The Observer is a Student-run, daily print & online newspaper serving Notre Dame & Saint Mary's. Learn more about us.



What’s the point?

Dee Tian | Sunday, October 30, 2011

Happy Halloween everyone!

After returning home from a terrible midterms week and a relaxing Fall Break (I’m jealous of all you Vegas vacationers), I was ready to put schoolwork on hold and have a good time.

However, after six straight days of excessive drinking and questionable decisions (why must I eat a hot pocket every night when I come home from the bars?), it’s safe to say that I don’t feel very holy or close to God. Each morning, I pray (as I stand hung over in my shower), “Hi God, You probably didn’t approve of last night … Sorry.” Then 12 hours later, I’m once again taking shots. I’m sure he’s convinced.


This conflicted feeling reminded me of a movie I saw this summer. I led a youth group (my first time ever leading one, thank you to the pastor who volunteered me) on a summer retreat and we watched “To Save a Life.”

Okay, so it was kind of cheesy, a bit unrealistic (they definitely played pong incorrectly), but still pretty good. It centers on a popular high school senior, Jake, whose childhood friend, Roger, kills himself in the middle of a crowded school hallway.

Jake seems to have it all — a cute girlfriend, lots of friends, invites to parties and a scholarship to Louisville to play basketball. However, after Roger’s death, he recalls how Roger saved him from a car accident, sacrificing himself, when they were children.

Jake reflects on how when he became “cool,” he left Roger behind, watched him being picked on and did nothing. One day, Jake meets a youth minister, Chris, who helps him discover his true potential and the greater things in life, including God.

The movie deals with sex, dating, teen suicide, teen pregnancy, partying, peer pressure, cliques, God and religious hypocrites — the usual. What resonated most with me was the question Jake asks Chris after finding out the pastor’s son smokes weed: “Why are there so many fakers?”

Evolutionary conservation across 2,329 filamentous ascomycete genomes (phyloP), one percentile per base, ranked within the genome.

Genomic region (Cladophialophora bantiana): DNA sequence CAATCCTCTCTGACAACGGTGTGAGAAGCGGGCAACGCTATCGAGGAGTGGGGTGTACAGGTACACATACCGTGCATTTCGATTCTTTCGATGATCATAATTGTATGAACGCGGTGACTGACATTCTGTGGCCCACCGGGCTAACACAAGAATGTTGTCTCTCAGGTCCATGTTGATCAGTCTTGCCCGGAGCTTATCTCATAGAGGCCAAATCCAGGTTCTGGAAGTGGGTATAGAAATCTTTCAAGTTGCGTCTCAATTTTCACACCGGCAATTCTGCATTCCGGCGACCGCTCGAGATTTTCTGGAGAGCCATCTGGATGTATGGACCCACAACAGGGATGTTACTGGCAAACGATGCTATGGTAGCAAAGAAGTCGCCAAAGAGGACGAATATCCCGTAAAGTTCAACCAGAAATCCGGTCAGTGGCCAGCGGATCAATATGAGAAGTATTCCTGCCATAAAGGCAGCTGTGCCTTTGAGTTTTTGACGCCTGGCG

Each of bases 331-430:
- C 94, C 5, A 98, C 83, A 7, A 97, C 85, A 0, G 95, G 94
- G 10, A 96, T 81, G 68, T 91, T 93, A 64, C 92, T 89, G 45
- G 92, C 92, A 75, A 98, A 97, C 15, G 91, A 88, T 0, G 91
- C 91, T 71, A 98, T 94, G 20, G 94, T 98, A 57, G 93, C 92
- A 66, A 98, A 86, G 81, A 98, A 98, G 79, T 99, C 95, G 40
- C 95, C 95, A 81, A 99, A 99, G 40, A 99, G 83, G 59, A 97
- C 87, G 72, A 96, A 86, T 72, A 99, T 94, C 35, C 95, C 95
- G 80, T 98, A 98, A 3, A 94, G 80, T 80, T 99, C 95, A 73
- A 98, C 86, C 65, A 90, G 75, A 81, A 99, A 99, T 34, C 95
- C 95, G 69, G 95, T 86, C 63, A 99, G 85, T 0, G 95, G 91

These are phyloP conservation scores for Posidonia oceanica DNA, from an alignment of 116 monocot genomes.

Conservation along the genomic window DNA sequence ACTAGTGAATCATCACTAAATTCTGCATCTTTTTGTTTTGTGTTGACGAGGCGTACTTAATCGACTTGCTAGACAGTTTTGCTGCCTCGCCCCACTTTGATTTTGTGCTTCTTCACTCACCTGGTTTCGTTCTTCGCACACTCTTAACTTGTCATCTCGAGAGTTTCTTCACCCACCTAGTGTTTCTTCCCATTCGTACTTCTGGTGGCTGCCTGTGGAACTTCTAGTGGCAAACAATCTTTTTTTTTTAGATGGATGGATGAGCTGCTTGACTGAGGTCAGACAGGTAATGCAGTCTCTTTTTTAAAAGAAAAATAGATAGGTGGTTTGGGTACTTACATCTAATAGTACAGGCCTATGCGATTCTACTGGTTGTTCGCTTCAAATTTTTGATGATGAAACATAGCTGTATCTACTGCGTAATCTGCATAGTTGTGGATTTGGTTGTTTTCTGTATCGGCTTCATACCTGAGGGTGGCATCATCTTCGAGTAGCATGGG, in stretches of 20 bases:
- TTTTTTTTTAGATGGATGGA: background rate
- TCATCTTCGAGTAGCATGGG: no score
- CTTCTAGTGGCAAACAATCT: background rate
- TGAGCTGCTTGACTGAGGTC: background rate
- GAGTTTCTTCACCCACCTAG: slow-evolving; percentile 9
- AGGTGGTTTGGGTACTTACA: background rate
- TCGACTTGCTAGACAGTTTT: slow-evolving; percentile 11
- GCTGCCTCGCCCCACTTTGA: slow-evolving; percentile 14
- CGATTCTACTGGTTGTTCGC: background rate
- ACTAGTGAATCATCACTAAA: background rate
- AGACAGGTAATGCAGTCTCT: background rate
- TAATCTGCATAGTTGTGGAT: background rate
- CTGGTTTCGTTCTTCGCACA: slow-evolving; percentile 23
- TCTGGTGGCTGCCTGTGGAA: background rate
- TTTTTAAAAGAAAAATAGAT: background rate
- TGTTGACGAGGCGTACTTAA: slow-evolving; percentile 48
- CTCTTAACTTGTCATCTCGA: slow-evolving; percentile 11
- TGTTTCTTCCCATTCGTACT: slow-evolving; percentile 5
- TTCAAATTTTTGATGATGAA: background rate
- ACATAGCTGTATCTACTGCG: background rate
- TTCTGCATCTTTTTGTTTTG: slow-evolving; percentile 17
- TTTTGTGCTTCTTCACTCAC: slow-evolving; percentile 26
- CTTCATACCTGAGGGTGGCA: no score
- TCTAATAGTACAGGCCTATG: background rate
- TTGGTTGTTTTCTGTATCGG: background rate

I often wonder that myself. I see self-professed Christians, judgmental and self-righteous, turn around and get wasted, have sex with plenty of randoms and say malicious things about others behind their backs. It just doesn’t feel right. Then again, I admit that I’m often one of them. Does being a “party girl” send a positive message to others about Christians?

God is the most important being in my life. I read the Bible every night, pray multiple times each day, go to church every Sunday and won’t change my radio station from KLove (Christian rock) when my friends get in the car. I know, I’m a freak.

Then I look at the flip side: I went to my first party when I was 15 years old, got my first fake ID when I was 18, was voted Life of the Party for my High School Senior Superlatives and day drinking is one of my favorite activities (something about the sun … so rare in South Bend).

Most would say these two lifestyles are dire opposites. Is it possible to be both? I try to be encouraging and kind, but I can be catty and vain like any other college girl. In the movie, Jake gives up his partying ways because “What’s the point if you’re not going to really let it change you?” That really strikes a chord with me. I say, I’m only this way because I’m in college, and everyone is like this in college.

I’ll stop pounding shots when I get a real job and it becomes socially unacceptable. I mean, that’s what everyone else said in my Alcohol Education Class (thanks ResLife).

But is that really morally correct? Can I really keep one foot in each boat? My friends, even the really Christian ones, say it’s okay.

We’re young; we’re supposed to be crazy and wild. But are we being honest with ourselves … or are we just making excuses?

Dee Tian is a senior marketing major with minors in philosophy and anthropology. She can be reached at ytian1@nd.edu

The views expressed in this column are those of the author and not necessarily those of The Observer.